Bowers & Wilkins P5 Portable Headphone/Headset
Styling and Build
While I’m not an upscale urbanite, I am an old school geek that appreciates the smell of an MGB GT or the heft of a tactical flashlight. Man, I think B&W nailed it with the look and feel of these cans. The New Zealand sheep’s leather, stainless steel, and aluminum materials are blended together in a particularly simple and elegant design that reminds me more of fine kitchen tools or a craftsman made guitar case than most headphones I’ve seen. I think most men who like fine cars, cigars, and single-malt, would love these cans in hand.
The build quality appears superb. The fit and finish of the parts is extraordinary. The stainless steel arms, swivel, and gimble mechanism that positions the ear-pads moves smoothly and fits tightly with little free play and very little noise. A cloth covered cable traverses the headband between earpieces through a tidy cable management mechanism that keeps it nicely dressed at the earpieces, and seems to be well thought out with regards to preventing wear as earpieces are adjusted. Soft foam cushions within the headband are held in place with adhesives, and are not easily replaceable. The main support for the headband is a sturdy strap of spring steel making the headband both resilient to significant manhandling, and somewhat adjustable for head size by bending it to conform better to your head.
The underpinnings of the earpieces are a cast metal frame into which the driver, stainless mesh driver cover, headband gimble, and various bits are solidly assembled. The top and bottom of each earpiece have magnets under the fabric cover that snap to a mating magnets in the ear cushions, and provides a comfortable force to hold the ear cushions securely in place but also allow them to be easily removed. There are two small indexing pins on each earpiece that mate with holes on the pads to ensure stable orientation.
The left earpiece has a clever swiveling connector under the ear-pad that allows you to change between the normal headphone cable and the iDevice compatible headset cable. Both are included. The headphones are serialized and the number plate can be found under the ear-pad on the right earpiece.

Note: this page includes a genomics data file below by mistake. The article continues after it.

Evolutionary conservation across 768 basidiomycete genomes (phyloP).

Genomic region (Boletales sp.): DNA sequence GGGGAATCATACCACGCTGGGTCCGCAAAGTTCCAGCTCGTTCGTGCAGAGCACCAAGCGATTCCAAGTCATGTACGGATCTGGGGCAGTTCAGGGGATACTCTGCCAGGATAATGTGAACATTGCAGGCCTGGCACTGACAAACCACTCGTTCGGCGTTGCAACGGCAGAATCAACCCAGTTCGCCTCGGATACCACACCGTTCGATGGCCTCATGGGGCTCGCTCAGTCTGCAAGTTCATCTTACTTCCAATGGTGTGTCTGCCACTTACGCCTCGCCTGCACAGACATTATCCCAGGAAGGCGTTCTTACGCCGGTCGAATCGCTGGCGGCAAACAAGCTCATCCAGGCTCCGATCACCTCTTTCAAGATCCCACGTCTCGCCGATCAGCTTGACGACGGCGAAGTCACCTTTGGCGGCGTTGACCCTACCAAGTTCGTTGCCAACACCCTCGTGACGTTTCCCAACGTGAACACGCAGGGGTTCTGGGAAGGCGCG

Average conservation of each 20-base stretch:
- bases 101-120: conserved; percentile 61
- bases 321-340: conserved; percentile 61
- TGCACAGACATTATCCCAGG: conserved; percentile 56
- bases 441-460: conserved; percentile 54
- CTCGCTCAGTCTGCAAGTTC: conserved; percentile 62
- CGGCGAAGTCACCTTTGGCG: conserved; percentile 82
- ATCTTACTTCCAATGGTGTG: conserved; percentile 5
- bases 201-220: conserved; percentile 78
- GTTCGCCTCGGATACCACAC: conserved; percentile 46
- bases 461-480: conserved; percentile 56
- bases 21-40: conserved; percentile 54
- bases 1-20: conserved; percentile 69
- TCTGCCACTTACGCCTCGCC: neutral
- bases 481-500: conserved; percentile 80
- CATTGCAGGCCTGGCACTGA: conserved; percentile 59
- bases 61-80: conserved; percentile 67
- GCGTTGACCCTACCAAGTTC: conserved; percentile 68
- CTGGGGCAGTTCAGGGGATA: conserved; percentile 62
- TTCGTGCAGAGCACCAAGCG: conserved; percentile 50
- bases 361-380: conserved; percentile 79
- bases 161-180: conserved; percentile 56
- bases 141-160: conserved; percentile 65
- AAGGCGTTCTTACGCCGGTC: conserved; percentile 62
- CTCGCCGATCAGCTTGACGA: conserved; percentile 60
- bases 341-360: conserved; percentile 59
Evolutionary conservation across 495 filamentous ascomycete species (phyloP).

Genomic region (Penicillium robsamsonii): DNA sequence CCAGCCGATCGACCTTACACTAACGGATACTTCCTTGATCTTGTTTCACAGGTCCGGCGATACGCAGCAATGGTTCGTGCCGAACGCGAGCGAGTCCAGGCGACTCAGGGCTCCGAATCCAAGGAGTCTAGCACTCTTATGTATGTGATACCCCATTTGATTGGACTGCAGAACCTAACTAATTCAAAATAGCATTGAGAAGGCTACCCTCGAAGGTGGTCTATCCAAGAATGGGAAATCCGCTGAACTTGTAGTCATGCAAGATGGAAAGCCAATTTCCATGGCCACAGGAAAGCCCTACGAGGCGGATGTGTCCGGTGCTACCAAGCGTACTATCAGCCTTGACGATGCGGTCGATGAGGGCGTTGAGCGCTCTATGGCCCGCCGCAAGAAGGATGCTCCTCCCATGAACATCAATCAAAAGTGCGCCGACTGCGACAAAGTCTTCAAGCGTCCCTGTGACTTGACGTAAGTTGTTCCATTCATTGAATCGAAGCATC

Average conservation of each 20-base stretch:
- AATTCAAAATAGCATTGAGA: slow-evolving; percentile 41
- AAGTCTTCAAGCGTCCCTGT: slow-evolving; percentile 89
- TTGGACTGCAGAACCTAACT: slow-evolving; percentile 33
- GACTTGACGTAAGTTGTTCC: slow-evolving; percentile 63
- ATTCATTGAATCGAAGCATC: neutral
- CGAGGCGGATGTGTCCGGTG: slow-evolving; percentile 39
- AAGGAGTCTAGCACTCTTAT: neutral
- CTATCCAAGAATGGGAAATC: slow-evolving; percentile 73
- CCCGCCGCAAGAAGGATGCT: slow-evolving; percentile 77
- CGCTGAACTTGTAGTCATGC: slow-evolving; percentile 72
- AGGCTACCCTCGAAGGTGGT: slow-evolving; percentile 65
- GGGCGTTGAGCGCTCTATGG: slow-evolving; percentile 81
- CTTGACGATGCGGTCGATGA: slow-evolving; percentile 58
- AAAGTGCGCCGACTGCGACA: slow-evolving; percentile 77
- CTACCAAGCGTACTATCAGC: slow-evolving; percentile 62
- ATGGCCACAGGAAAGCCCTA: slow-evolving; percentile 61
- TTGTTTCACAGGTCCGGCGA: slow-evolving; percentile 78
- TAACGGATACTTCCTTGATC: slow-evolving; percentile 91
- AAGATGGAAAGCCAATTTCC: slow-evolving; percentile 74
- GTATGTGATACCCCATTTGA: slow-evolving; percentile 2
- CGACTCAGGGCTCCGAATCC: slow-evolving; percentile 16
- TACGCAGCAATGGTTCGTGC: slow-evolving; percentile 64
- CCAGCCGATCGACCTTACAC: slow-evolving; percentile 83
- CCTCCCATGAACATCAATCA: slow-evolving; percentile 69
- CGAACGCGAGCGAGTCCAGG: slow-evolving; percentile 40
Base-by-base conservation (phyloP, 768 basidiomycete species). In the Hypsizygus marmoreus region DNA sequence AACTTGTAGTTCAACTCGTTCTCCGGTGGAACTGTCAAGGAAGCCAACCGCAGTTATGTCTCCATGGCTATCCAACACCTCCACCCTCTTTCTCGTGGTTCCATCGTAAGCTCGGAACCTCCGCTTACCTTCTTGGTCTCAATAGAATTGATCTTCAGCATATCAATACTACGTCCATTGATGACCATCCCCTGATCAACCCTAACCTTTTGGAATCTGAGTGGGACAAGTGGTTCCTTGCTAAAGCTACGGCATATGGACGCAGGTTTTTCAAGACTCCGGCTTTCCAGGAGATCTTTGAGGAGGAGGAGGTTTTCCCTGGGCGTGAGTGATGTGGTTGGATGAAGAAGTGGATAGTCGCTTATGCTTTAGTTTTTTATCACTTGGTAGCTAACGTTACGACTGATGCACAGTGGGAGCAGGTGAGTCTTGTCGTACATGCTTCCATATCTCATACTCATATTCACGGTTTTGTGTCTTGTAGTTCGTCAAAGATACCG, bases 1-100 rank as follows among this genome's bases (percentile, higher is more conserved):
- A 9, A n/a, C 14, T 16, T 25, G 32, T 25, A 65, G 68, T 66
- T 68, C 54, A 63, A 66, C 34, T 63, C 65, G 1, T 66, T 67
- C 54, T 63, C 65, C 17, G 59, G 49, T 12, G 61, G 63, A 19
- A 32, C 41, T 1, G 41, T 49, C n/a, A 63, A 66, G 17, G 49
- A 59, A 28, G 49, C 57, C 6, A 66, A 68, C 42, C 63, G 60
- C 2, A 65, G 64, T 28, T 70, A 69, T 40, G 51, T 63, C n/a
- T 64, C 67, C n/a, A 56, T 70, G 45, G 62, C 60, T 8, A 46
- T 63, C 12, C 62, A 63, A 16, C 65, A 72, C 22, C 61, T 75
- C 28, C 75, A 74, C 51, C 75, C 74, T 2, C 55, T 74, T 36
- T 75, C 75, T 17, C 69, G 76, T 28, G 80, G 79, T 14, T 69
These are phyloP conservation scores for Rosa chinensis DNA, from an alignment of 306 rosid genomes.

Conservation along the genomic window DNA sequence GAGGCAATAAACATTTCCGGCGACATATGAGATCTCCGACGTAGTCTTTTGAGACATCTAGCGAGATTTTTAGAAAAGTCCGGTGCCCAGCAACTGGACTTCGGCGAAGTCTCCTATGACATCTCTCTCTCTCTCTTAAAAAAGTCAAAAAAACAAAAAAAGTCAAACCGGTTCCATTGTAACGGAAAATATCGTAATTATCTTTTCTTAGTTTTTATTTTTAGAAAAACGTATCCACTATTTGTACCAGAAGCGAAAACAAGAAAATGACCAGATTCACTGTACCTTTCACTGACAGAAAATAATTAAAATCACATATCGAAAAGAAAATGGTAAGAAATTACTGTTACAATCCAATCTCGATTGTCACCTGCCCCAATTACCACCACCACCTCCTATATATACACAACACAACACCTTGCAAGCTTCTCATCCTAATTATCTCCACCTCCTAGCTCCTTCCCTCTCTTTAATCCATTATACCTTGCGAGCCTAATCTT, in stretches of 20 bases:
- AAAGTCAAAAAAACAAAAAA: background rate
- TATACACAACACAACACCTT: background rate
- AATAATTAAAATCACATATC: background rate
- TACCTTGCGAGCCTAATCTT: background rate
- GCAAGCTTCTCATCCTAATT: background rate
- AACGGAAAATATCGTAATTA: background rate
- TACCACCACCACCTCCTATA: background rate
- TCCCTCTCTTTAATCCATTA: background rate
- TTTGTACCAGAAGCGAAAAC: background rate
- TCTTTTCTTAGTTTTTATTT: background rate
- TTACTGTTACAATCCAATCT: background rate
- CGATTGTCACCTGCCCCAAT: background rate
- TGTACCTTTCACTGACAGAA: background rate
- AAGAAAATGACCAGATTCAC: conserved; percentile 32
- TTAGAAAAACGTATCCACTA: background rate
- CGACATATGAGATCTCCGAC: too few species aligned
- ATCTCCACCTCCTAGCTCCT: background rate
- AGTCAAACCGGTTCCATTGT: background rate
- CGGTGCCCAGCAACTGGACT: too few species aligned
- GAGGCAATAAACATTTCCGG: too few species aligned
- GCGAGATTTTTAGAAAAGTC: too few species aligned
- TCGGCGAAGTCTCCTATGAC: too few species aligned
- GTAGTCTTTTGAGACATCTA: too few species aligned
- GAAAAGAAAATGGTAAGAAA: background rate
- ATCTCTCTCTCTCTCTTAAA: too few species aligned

The ear cushions are a simple leather pad supported by a plastic sub-frame and a pliant memory foam pad, and have an array of various sized holes in the leather to allow sound out to reach your ears.
Ergonomics and Comfort
The earpieces on the B&W P5 swivel flat for transport and storage inside the included quilted satchel, which has a nice soft interior cloth and a convenient magnetic snap. The carry case is a very nice touch, far better than most included with headphones. Both included cables are four feet long, which is about right for portable use; and the mike/remote body is nine inches down the cable placing it well for clear voice, and ease of reach without interfering on clothes collars. Standard 3.5mm ends plug into your player or phone, and have narrow bodies to allow insertion through deep entry holes in protective cases.
I’m of two minds concerning the comfort of these headphones. On one hand, I found them very comfortable and easy to use, but they also didn’t seem to remain very securely in place. The buttery smooth leather of the headband and featureless flat ear-pads would slide around on my head and ears with relative ease, and I would have to readjust them regularly. In bed, I would have to poof up my pillow behind my ears to rest them on or they would too easily slide back out of position. The thing is, it’s this same buttery smoothness that made them so darn comfortable and pleasurable to don and doff that I couldn’t resist reaching for them at every opportunity. The New Zealand leather ear-pads are naturally breathable and very supple, and I could easily watch two movies back to back without discomfort.
Let's move on to how they sound....